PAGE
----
How to record monies owed to me by my new startup? (bookkeeping question)


I have recently started a startup.

I am totally bootstrapping the startup, and so costs are being kept to a minimum. There is no way the company can afford to pay me my normal (or even 'discounted') consultancy rates - at the moment.

What I have decided to do therefore, is to "bill" the company on a weekly basis - reflecting the number of hours I worked on the project. The expense falls into two categories:

  • Capital expenditure
  • Consultancy fee

I want to defer these payments (by the company to me), until the company becomes cash positive, and then start paying off the amount owed back to myself, over time.

Can anyone provide any guidelines on how to record these transactions?

Some relevant background info:

I am based in the UK, and the startup is a limited company, and is NOT VAT registered.

Getting Started Bootstrapped Business Accounting Bookkeeping

asked Aug 9 '11 at 15:45
55 points
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  • Recording how many hours you "consulted" is useless. If you calculate that you've accrued a million dollars in work for your startup, and you get two million through rounds of funding, then take half of it for backpay-- regardless of how long you take to pay yourself back-- you will be sued out of existence. Investors will view it as stealing. As a rule, you, the CEO of a startup, make zero dollars well beyond the company's financial solvency. – Sold Out Activist 12 years ago
  • That's just not true. It's perfectly normal for someone running a business to be compensated for their time and effort. Even if that compensation is delayed because the company has no money. – Hartley Brody 12 years ago
  • Disagree with Sold Out, Agree with Hartley. The debt owed to you appears on the balance sheet as a liability. Therefore the venture capitalist is well aware that you have a claim against the company. – M???Ed 12 years ago

3 Answers


As in the previous response, I would not recommend that you record a salary until you can get paid that salary in real time. As for other costs that you have paid out of pocket but need to be reimbursed, I recommend you create an employee reimbursement form and list out all out of pocket costs including mileage from the use of your personal car for business purposes. At the end of each month you would fill out the form and record in your accounting books the expense item (e.g. office supplies) and create a liability account "Owner's Payable" to capture all of the out of pocket expenses over time. I am not sure of the depth of your accounting knowledge, but for example:

Debit $100 Office Supplies (to record the expense)
Credit $100 Owner's Payable (to record the amount owed to you)

You do this each month and then when you do earn money from your business you can pay yourself back by recording the following:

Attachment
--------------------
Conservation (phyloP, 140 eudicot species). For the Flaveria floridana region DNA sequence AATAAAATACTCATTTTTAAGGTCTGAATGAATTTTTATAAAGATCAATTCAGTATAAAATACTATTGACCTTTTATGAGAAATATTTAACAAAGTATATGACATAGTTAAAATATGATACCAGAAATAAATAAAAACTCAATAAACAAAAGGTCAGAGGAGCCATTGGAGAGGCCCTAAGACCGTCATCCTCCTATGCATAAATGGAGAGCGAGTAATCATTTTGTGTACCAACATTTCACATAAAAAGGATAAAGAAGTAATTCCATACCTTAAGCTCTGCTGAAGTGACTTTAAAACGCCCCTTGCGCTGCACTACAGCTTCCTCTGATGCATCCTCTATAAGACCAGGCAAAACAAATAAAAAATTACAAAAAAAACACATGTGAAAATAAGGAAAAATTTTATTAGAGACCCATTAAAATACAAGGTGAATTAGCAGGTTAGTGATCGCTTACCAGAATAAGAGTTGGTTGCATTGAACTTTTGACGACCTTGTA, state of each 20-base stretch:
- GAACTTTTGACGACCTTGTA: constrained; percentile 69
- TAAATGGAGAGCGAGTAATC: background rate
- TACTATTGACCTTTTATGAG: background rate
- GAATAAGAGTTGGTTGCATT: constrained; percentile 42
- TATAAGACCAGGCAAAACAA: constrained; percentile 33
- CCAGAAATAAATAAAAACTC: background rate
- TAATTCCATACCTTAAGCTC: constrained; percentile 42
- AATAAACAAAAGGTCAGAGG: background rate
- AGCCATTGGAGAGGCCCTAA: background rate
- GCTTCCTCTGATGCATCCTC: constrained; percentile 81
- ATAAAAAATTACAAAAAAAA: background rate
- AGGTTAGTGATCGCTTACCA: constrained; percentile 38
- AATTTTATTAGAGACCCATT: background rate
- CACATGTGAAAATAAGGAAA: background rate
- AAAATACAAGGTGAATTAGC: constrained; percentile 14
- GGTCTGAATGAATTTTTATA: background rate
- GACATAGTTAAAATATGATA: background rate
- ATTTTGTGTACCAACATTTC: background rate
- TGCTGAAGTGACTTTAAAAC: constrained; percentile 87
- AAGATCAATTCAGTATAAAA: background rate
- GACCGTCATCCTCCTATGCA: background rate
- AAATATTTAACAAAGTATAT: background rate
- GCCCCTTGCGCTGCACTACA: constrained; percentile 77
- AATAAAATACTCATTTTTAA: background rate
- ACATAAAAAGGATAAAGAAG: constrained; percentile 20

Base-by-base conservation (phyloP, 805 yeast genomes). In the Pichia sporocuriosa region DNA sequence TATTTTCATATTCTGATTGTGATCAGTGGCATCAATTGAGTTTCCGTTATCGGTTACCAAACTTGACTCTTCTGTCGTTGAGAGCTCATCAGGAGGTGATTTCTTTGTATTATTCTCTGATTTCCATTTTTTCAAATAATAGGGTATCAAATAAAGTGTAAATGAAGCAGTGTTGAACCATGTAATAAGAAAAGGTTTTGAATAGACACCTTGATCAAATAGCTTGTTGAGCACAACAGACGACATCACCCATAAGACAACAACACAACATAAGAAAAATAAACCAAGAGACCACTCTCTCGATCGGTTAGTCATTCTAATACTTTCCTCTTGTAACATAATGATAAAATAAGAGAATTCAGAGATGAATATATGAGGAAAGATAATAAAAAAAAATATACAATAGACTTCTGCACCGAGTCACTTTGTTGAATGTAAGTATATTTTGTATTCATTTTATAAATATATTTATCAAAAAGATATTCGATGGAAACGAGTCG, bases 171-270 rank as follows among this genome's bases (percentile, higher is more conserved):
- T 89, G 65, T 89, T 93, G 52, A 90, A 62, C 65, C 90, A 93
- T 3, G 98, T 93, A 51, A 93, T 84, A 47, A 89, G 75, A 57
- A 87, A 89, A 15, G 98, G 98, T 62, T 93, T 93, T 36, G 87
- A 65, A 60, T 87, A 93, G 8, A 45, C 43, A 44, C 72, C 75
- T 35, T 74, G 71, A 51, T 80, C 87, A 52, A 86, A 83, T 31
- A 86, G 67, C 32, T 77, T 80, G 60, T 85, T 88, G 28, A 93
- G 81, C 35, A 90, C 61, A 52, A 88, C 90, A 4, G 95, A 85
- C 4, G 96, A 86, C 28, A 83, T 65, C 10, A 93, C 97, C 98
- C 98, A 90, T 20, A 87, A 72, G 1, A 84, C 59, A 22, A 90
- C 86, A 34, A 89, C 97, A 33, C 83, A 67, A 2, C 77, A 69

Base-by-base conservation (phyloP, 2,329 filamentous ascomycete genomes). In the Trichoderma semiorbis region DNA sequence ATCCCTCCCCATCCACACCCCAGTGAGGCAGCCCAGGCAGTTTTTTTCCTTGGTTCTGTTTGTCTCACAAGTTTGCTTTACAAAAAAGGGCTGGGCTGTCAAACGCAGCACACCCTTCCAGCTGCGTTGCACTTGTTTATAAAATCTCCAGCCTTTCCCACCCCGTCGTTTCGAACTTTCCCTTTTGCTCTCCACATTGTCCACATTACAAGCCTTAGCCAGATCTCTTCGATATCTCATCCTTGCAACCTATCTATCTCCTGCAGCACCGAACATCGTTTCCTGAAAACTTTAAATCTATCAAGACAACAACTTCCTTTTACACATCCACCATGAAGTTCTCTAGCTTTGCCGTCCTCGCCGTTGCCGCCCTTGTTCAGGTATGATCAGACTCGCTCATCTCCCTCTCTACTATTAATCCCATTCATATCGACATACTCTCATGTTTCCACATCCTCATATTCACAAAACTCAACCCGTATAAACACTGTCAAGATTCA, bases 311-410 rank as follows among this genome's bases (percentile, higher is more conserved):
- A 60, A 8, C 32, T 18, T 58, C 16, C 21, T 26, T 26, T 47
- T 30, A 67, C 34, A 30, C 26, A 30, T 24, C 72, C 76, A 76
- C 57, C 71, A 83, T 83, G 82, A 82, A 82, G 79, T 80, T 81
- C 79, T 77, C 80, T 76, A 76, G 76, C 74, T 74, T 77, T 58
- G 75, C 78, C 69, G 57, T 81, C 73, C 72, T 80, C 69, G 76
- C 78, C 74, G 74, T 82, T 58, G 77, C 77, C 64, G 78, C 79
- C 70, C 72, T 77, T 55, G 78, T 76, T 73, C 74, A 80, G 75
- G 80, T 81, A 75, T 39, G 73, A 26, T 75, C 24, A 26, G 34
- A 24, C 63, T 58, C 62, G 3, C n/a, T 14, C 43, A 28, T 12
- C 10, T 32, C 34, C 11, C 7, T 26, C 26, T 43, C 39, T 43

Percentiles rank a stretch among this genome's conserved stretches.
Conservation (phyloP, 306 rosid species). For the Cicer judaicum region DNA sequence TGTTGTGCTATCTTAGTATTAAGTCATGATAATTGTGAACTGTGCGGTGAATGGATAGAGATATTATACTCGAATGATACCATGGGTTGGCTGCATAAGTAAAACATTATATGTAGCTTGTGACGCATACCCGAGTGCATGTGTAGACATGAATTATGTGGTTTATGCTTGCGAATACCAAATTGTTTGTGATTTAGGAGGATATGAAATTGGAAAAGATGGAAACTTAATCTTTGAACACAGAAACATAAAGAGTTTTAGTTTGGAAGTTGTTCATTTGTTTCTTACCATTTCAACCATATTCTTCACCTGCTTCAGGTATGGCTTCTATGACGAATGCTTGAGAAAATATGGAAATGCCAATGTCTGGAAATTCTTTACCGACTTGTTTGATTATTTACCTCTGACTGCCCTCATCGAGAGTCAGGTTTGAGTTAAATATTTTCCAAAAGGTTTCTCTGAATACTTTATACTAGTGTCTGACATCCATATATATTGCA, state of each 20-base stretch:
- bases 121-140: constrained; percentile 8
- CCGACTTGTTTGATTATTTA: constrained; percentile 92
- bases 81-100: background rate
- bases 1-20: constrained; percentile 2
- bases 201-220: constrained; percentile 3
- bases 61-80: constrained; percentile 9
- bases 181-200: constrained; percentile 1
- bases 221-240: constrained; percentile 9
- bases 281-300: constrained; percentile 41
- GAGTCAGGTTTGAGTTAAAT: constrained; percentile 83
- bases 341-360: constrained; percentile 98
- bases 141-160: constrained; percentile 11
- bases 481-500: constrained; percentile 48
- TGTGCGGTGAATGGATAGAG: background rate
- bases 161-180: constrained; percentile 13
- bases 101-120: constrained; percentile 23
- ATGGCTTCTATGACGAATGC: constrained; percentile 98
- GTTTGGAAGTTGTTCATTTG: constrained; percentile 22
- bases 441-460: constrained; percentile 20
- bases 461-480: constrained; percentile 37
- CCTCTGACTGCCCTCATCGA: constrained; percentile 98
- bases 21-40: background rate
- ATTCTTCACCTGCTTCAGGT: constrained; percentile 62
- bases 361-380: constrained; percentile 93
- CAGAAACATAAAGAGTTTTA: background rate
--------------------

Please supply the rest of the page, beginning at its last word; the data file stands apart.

Debit $100 Owner's Payable (reducing the liability)
Credit $100 Cash (pay out to you)

Hope this helps.

answered Sep 23 '11 at 04:31
Kimberly Loftis
31 points


What I would do (FYI: I am not an accountant)

  • capital expenditure (I presume you are referring to items you have bought for the company) - submit expense claims to the value
  • consultancy fee

    • if you are a director, it's tricky and would need to speak to an accountant to be sure but I suspect your best bet is do nothing and pay yourself through conventional PAYE/Dividends once the company is profitable
    • if you are a self employed entity outside of the business, submit invoices for the work and you become a creditor to the business
answered Aug 9 '11 at 19:25
Lloyd S
1,292 points
  • Thanks for your response but I don't think (with respect), that you answered the question - which was, how do I RECORD those transactions. So specifically, I want to confirm the accounts (from a book keeping point of view) to record those transactions. – Voidstar 12 years ago


Normally it deducted as a director's pay or add another name in the payroll. However this will reflect in P&L and other accounting statements and decrease the profit. Which may show that your company is not that profitable if you are looking for a loans or investments. Deferring the pay is another choice but that needlessly complicates things on the accounting side.

What you can do is, mark a salary for your self and increment it in a separate document say an excel sheet. When your company is up and running and generating sufficient income, you can deduct it as director's pay or through payroll either in lump sum or in installments.

answered Sep 25 '11 at 22:21
172 points

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